Safety First

About that steering wheel... The feds have questions for Tesla about its refreshed Model S

The new Tesla steering wheel design has raised eyebrows.

Photo courtesy of Tesla

When Tesla revealed its refreshed Model S sedan and Model X SUV earlier this week, among the highlights were a 17-inch infotainment screen on the center of the dashboard, improved interior appointments, and a fresh take on the typical steering wheel.

Reporting by Roadshow indicates that the U.S. Department of Transportation National Highway Traffic Safety Administration (NHTSA) has reached out to Tesla regarding the legality of its new yoke-like steering wheel.

Motor vehicles sold in the U.S. must adhere to Federal Motor Vehicle Safety Standards. The NHTSA issues these standards to apply laws that are passed by Congress with the aim of the regulations being to prevent and reduce vehicle crashes. The government agency frequently updates these standards as new technology and safety innovations are made available to the industry.

Tesla Model S interior refresh 2021A new steering wheel and infotainment screen dominated conversation surrounding the interior changes of the vehicle. Photo courtesy of Tesla

The new steering wheel features a Formula One-like design. It has no stalks, which typically control lights, wiper movements, and turn signals. There are two rollers on the wheel for scrolling and various indicators that illuminate.

The NHTSA says that the best area for hands on a steering wheel are at the nine and three o'clock positions due in large part to airbag placement. Hand-over-hand steering, a movement that is frequently employed while traversing roundabouts and turning corners, would be particularly difficult with this new wheel.

Where the inquiry goes is anyone's guess. Automotive industry experts have openly expressed doubts that the wheel will make it to market despite the fact that Tesla is already selling the vehicles on its website with deliveries slated to begin in March.

Industry experts are also raising concerns about Tesla's lack of gear shifter in the freshened interior. Elon Musk, Tesla's CEO, replied to a tweet describing how the car apparently doesn't need a shifter, raising alarm regarding usability and data mining.

Expect more developments regarding this situation to come to light in the next month as the first delivery date promises near.

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The IIHS may increase the speeds it uses to test advanced driver aids.

Insurance Institute for Highway Safety

The Insurance Institute for Highway Safety (IIHS) recently announced that it is considering changing the speeds it uses to test vehicle-to-vehicle front crash prevention systems. The agency currently tests the systems at 12 and 25 mph, but says that the speeds don't accurately represent the types of crashes the safety tech is meant to prevent.

Front crash preventionwww.youtube.com

Automatic emergency braking (AEB) is designed to notify of a possible collision and help respond with automatic application of braking. Just like a human using the brake pedal, it can stop the car, but higher speeds make it difficult to stop in time. The new tests would be conducted at 35 to 45 mph, which is the range where a large number of rear-end crashes occur. As Automotive News noted, an IIHS study showed 43 percent of rear-end crashes occur at speeds of 45 mph or less, so it's important to have a test that shows how well the tech performs at those levels.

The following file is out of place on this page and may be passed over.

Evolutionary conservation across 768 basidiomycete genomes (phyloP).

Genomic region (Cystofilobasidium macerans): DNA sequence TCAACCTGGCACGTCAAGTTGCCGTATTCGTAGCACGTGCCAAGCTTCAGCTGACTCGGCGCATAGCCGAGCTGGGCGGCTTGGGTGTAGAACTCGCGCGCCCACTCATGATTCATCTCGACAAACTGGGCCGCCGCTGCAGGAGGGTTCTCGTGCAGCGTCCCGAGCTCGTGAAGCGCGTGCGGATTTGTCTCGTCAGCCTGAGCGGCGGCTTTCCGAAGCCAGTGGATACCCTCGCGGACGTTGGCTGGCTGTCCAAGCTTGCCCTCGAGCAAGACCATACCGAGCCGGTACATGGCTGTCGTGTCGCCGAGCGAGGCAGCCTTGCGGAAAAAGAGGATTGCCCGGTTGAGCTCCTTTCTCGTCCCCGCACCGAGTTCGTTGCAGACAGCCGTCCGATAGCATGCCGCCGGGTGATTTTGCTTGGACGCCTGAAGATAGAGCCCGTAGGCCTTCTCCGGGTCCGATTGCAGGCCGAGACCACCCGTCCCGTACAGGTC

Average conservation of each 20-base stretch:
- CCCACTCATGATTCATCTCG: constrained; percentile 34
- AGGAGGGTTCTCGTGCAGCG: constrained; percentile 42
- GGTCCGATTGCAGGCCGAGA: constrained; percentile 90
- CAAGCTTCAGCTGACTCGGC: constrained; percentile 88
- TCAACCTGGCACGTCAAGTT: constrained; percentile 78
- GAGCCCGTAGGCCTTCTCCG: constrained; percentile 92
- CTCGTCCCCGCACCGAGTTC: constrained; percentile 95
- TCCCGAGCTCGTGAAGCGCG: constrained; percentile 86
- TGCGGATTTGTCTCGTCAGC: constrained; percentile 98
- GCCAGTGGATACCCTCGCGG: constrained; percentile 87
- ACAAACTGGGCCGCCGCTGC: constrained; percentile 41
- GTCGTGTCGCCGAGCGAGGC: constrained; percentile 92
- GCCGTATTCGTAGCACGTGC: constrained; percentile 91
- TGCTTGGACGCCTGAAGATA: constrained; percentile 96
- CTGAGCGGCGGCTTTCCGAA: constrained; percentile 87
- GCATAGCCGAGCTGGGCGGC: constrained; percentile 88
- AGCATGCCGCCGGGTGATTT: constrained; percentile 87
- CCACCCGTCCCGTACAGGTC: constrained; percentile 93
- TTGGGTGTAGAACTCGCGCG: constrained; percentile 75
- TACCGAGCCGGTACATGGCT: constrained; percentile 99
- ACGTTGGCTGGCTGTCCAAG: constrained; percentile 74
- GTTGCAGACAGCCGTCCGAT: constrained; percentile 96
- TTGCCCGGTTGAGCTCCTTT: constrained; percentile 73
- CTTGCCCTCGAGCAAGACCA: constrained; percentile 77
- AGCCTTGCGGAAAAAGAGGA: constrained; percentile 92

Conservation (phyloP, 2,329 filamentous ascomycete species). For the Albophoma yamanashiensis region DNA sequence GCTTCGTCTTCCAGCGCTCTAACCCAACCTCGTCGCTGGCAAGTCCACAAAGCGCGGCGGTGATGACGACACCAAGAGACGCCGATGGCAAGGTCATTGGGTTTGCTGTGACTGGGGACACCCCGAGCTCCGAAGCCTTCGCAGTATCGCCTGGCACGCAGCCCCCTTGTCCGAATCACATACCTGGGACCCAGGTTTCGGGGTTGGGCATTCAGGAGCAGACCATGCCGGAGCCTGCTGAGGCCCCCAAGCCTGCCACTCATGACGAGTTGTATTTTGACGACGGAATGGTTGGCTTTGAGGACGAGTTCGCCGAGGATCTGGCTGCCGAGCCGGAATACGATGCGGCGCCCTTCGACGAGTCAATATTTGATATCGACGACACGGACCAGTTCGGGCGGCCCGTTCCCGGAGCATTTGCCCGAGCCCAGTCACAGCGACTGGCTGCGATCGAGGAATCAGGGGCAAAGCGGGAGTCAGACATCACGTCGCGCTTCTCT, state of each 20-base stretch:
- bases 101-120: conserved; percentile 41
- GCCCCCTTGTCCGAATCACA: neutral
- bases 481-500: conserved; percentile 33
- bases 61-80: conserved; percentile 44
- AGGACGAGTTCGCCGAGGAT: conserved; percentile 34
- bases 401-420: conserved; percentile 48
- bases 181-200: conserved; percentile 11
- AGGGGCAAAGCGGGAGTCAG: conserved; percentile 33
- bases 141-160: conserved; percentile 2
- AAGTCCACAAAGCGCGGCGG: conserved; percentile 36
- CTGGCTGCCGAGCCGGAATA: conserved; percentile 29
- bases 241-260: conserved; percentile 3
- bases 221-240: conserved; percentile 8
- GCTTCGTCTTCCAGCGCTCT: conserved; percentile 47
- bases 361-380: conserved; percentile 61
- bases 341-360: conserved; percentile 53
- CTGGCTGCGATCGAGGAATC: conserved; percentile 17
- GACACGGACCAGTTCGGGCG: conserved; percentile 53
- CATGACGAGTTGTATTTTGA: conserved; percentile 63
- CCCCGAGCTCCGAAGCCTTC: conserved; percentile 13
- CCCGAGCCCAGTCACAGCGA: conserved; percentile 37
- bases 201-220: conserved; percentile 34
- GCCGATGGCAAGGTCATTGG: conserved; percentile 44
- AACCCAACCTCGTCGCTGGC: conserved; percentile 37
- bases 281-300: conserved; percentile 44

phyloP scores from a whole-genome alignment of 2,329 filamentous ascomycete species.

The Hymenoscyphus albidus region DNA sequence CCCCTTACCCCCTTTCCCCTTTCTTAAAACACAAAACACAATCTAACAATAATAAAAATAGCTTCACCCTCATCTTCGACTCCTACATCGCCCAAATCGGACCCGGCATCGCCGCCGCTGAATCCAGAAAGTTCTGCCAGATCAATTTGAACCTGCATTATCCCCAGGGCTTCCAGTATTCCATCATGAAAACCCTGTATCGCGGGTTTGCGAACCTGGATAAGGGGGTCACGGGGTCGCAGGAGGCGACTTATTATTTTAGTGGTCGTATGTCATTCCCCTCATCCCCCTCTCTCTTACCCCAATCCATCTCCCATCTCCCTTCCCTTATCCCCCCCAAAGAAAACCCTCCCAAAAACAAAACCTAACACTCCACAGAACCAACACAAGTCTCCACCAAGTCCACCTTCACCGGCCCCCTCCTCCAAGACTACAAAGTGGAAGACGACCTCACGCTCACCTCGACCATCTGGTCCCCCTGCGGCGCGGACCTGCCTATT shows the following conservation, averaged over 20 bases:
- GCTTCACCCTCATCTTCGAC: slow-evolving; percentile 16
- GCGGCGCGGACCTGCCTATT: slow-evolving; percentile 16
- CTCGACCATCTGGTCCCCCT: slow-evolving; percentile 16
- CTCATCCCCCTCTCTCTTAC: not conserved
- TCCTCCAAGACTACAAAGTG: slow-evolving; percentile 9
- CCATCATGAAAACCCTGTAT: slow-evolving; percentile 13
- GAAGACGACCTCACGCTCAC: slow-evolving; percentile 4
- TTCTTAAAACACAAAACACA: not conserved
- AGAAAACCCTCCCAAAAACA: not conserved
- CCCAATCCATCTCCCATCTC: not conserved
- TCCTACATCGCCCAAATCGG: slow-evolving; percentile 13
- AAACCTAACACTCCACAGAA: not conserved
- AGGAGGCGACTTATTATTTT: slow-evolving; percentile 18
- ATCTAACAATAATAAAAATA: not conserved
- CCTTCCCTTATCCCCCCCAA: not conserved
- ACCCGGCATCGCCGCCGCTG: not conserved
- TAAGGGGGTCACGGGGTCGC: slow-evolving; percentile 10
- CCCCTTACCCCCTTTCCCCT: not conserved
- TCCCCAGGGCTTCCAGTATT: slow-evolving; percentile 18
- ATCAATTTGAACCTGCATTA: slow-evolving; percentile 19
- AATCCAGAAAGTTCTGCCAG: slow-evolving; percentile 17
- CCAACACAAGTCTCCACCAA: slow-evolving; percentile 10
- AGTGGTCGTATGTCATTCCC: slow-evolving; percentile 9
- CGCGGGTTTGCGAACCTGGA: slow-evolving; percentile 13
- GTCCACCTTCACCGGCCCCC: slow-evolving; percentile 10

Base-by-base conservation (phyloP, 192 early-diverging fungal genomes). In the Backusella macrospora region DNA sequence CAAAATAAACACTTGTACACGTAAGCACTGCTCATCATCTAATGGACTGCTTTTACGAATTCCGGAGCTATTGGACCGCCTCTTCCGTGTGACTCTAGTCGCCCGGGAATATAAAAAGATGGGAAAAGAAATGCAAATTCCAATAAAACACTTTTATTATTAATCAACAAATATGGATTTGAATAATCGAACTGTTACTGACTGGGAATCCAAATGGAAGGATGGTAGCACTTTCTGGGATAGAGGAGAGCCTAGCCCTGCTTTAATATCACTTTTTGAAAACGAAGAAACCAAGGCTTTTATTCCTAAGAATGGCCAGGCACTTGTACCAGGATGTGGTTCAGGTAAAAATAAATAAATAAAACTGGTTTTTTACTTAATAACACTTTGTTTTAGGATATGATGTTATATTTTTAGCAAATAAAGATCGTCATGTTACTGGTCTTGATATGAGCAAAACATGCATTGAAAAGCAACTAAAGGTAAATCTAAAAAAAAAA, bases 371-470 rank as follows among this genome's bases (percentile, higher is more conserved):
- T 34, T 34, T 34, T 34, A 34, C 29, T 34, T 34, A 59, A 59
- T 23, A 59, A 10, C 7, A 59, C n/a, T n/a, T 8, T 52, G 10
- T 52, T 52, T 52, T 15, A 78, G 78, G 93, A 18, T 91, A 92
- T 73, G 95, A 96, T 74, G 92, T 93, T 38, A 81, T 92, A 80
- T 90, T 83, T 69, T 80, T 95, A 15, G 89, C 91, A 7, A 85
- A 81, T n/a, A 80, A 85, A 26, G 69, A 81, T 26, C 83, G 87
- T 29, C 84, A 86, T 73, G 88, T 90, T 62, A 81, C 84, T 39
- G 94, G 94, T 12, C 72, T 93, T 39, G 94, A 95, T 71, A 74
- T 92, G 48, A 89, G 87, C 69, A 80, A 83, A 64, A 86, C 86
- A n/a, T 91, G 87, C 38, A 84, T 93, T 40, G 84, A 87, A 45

A whopping 85 percent of 2022 vehicles earned a "Superior" rating in the current testing regime, so the IIHS will remove it from 2023 testing and Top Safety Pick award evaluations. Their view is that, since the majority of vehicles meet the criteria, it's no longer an accurate way of evaluating performance. In its place, the agency introduced a night test for automatic emergency braking systems that will begin next year.

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New luxury EV

Lexus announces all-electric RZ 450e

Lexus just announced the new RZ 450e

Lexus

Lexus and Toyota have finally jumped onto the EV train, and we’ll soon see new all-electric SUVs from both. The Lexus variant, named RZ 450e, features a reasonable range, upscale interior, and neat all-wheel drive technology. We don’t have firm pricing for the Lexus, but expect it to start in the mid-to-high $40,000 range.

2023 Lexus RZRange is expected to reach 225 miles per chage. Lexus

The RZ shares a platform and much of its underlying engineering with the Toyota bZ4X and Subaru Solterra, but will take a more upscale approach. Though its size and overall shape are similar to the others, the Lexus’ exterior styling is sharper and sportier, with functional aerodynamic bodywork. A new Lexus logo is spelled out on the rear gate, instead of the traditional “L” of previous models.

The SUV comes with a 71.4-kWh battery that should deliver a range of around 225 miles on a charge. All-wheel drive is standard, and uses the RZ’s dual electric motors to shift power between the wheels that need it most.

Inside, the RZ features a minimalist, open space with controls meant to remind drivers of a horse’s reins. Ultrasuede upholstery and woodgrain trim come standard. Lexus notes the RZ’s head-up display is controllable via steering wheel-mounted buttons that handle navigation, audio, and other functions.

2023 Lexus RZThough similar to the Toyota bZ4X inside, the Lexus IS more upscale and minimalist. Lexus

Speaking of the steering wheel, the first RZs will be available with a round wheel only, but later on, Lexus will offer a yoke-style wheel like the one seen in the Toyota bZ4X concept and Tesla’s Plaid models.

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